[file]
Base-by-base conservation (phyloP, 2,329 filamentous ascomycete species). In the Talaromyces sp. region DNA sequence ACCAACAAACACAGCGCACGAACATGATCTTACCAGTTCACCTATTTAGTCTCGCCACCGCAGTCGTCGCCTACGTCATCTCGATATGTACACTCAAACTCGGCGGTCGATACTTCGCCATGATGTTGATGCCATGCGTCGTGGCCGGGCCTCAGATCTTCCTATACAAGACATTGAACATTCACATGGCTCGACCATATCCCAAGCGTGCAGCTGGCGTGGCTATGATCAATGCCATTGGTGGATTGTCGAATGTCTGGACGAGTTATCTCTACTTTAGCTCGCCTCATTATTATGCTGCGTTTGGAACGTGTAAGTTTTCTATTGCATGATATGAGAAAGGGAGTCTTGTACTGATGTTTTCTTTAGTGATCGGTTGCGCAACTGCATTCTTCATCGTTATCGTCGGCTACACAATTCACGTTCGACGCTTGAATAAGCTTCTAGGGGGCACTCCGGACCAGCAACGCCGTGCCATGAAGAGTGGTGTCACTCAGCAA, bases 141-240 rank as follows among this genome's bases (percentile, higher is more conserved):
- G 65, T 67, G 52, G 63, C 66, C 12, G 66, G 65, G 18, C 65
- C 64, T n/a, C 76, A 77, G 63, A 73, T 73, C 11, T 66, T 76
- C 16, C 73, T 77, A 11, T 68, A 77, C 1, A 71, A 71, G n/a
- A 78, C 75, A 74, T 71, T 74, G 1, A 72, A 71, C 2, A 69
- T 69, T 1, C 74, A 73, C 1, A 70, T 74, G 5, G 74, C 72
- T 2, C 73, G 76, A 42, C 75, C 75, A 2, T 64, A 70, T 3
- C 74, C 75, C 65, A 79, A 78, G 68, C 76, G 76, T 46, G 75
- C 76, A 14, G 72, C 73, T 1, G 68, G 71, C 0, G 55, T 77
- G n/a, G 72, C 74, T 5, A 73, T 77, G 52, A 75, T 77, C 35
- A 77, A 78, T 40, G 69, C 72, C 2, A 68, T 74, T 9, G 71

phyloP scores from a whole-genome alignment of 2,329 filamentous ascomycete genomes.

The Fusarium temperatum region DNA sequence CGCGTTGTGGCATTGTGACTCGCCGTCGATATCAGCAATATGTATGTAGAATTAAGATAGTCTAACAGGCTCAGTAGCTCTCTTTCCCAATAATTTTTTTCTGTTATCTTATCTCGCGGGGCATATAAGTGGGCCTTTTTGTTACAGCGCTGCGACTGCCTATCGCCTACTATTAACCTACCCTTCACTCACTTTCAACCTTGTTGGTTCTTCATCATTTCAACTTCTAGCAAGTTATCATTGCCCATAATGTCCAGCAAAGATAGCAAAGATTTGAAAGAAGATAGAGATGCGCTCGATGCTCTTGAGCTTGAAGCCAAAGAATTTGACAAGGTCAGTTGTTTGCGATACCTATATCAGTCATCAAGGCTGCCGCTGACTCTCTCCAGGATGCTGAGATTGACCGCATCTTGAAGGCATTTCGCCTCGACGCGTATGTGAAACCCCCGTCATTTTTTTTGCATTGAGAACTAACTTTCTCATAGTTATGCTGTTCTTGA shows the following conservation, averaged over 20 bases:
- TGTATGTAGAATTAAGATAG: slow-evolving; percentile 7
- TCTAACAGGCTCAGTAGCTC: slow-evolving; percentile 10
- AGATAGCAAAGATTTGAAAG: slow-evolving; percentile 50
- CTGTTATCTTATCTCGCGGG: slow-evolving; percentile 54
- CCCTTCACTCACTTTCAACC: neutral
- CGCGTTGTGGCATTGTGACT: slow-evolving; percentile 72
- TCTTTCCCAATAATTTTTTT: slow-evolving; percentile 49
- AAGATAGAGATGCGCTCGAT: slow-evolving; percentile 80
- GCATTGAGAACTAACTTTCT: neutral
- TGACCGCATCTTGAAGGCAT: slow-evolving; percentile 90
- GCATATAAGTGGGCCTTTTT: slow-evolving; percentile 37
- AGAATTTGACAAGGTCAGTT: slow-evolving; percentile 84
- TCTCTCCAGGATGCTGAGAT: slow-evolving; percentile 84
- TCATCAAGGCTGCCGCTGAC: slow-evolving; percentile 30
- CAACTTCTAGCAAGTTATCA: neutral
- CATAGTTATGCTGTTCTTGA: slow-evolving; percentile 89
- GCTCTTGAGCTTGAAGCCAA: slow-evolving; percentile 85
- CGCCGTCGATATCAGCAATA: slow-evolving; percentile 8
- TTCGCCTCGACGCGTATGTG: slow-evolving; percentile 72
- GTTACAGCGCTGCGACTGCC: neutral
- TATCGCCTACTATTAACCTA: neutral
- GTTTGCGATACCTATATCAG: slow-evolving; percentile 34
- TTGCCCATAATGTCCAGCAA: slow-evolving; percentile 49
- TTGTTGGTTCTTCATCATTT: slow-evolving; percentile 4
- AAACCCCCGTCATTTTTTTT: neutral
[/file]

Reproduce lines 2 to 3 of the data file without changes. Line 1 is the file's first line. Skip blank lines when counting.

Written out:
- G 65, T 67, G 52, G 63, C 66, C 12, G 66, G 65, G 18, C 65
- C 64, T n/a, C 76, A 77, G 63, A 73, T 73, C 11, T 66, T 76